Papers by Author: Minoru Takahashi

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Authors: Minoru Takahashi, Y. Kataoka, C.-S. Chieh, M. Oya, Masayoshi Fuji
Authors: C. Takai, Masayoshi Fuji, Minoru Takahashi
Abstract: The control of particle dispersion is essential to the fabrication of highly designed ceramics. In this study, a direct observation technique was employed to characterize the heterocoagulation of particles in two-component slurry. TEM observation of solidified slurry composed of alumina and silica particles was attempted to evaluate heterocoagulation. At 10 mass% solid loading, the TEM showed the aggregation of silica with dispersed alumina particles at acidic region. A large scale of aggregation caused by attractive force among alumina and silica particles was observed on the TEM images at neutral region. At basic region, the aggregation of alumina with dispersed silica particles was observed. The measurements of zeta potential and viscosity were conducted to explain the results of the TEM observations.
Authors: Gunawan Hadiko, Yong Sheng Han, Masayoshi Fuji, Minoru Takahashi
Abstract: Hollow calcium carbonate (CaCO3) particles were synthesized by bubbling CO2 in the solution of calcium chloride (CaCl2) with the presence of ammonia at room temperature. In this method, CO2 bubble, besides as reactant, has an important role as a template for forming hollow particles. The precipitation was carried out by controlling the precipitation condition, such as pH, flow rate and additives. Hollow calcium carbonate particles were precipitated with the major crystal phase of vaterite. An interesting finding is that magnesium ion (Mg2+) can suppress the transformation of vaterite to calcite by inhibiting the growth of the calcite.
Authors: Hideo Watanabe, Masayoshi Fuji, Atsuko Tada, Minoru Takahashi
Abstract: Nobel metal particles with nanometer size have attracted keen interest because of, for example, their high catalytic activity to be applied for industrial applications. In this study, nano-sized gold particles were deposited onto a graphite carbon plate by two approaches: 1) electrophoresis of colloidal gold nanoparticles, 2) electrolysis of chlorauric acid. For former case, commercially-available gold nanoparticle and anionic mercapto ligand-stabilized gold nanoparticles, synthesized by citric acid reduction of chlorauric acid, were used. Size and morphology of the gold particles deposited were characterized by scanning electron microscopy. Electrolytic deposition resulted in larger gold particles around tens to hundreds nm in size. Electrophoretic deposition accomplished particle sizes smaller than 15 nm, which basically reflected the size of colloidal gold particles used.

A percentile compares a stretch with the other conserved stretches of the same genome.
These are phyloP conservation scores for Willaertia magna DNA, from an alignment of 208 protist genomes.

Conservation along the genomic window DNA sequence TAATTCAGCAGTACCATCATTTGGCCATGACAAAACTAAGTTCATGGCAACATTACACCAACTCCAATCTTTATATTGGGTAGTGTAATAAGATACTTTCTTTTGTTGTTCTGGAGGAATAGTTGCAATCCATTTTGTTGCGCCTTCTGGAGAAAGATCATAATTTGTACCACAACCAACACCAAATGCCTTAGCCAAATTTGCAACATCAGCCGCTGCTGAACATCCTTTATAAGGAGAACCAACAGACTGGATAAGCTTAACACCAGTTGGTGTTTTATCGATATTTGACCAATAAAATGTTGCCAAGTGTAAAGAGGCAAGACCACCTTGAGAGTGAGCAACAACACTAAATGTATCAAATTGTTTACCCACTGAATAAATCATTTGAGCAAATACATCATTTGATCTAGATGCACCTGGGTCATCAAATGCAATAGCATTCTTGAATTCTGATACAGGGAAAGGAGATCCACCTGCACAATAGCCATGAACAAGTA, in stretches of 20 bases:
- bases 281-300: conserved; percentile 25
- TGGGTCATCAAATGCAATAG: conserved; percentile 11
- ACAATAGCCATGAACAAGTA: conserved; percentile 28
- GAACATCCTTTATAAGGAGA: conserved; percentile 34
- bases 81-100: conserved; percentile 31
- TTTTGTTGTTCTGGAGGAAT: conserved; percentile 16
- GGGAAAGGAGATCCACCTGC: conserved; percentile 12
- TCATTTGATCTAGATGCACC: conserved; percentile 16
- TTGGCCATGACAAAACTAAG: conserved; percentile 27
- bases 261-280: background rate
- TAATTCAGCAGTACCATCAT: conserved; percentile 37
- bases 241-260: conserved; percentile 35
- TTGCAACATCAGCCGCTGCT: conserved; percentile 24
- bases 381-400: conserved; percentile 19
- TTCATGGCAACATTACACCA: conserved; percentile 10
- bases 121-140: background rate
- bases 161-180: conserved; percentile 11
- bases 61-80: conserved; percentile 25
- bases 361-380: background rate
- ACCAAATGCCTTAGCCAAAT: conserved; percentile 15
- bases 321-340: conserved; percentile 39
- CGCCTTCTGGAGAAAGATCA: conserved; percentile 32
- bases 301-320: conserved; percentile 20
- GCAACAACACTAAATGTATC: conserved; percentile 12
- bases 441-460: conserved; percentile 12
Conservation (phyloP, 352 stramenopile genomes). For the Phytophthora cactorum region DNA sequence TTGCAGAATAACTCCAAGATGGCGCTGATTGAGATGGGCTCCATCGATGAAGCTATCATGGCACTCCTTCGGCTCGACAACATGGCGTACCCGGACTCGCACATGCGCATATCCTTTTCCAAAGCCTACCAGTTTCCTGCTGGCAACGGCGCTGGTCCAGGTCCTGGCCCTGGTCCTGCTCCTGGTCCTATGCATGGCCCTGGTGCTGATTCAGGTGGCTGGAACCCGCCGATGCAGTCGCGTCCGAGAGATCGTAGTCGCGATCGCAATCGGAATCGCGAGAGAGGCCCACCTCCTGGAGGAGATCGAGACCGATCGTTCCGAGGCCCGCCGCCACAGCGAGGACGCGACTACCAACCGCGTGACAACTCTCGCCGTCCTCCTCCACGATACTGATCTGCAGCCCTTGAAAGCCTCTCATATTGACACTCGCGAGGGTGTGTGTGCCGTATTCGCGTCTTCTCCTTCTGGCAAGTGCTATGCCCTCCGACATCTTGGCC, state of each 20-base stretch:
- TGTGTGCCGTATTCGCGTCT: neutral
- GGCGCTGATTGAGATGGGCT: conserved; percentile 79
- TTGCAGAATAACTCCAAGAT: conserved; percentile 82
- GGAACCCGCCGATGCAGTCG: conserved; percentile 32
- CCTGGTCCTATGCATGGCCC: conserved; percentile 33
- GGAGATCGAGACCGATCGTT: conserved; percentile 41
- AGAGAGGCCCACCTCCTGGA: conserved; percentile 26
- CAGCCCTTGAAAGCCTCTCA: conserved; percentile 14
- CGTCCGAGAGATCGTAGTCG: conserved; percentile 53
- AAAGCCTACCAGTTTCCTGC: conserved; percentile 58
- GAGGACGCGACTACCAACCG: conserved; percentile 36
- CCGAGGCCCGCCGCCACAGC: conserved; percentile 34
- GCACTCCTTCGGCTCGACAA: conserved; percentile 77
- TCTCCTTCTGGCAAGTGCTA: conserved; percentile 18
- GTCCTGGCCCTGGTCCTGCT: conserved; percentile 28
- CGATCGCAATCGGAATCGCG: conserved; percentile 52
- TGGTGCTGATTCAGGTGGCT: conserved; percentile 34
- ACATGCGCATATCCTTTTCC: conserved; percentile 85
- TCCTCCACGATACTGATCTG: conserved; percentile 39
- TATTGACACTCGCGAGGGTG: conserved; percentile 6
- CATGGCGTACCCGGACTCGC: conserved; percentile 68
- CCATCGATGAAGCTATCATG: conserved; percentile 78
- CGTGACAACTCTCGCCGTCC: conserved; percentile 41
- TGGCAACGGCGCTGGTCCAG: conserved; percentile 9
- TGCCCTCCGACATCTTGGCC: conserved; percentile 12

Authors: Hideo Watanabe, Hideki Matsushima, Masayoshi Fuji, Minoru Takahashi
Abstract: Layered clay has been of great interest because of their nano-sized layer structure and hence intercalation and ion-exchange capacity to be used as a host material of composite with polymers and/or metals. In this study, smectite as a silicate-layered clay was easily exfoliated and dispersed into purified water, and was deposited onto a cupper plate for which dc voltage ranging from + 1.0 V to + 6.0 V was applied with respect to a counter platinum plate electrode. The cupper plate was pre-treated by chemical and chemical mechanical polishing (CP and CMP) prior to the electrophoretic deposition (EPD). The surface roughness of the substrate as well as the smectite film formed was characterized by an atomic force microscope (AFM). The thickness of smectite layer was estimated using an X-ray fluorescence (XRF) analysis as well as a scanning electron microscope (SEM) observation. The layer thickness can be described as a function of operational parameters such as applied voltage and operating time. Smooth smectite film with thickness ranging from 100 nm to 10 μm has been successfully fabricated onto the CMP cupper plate by the EPD method in this study.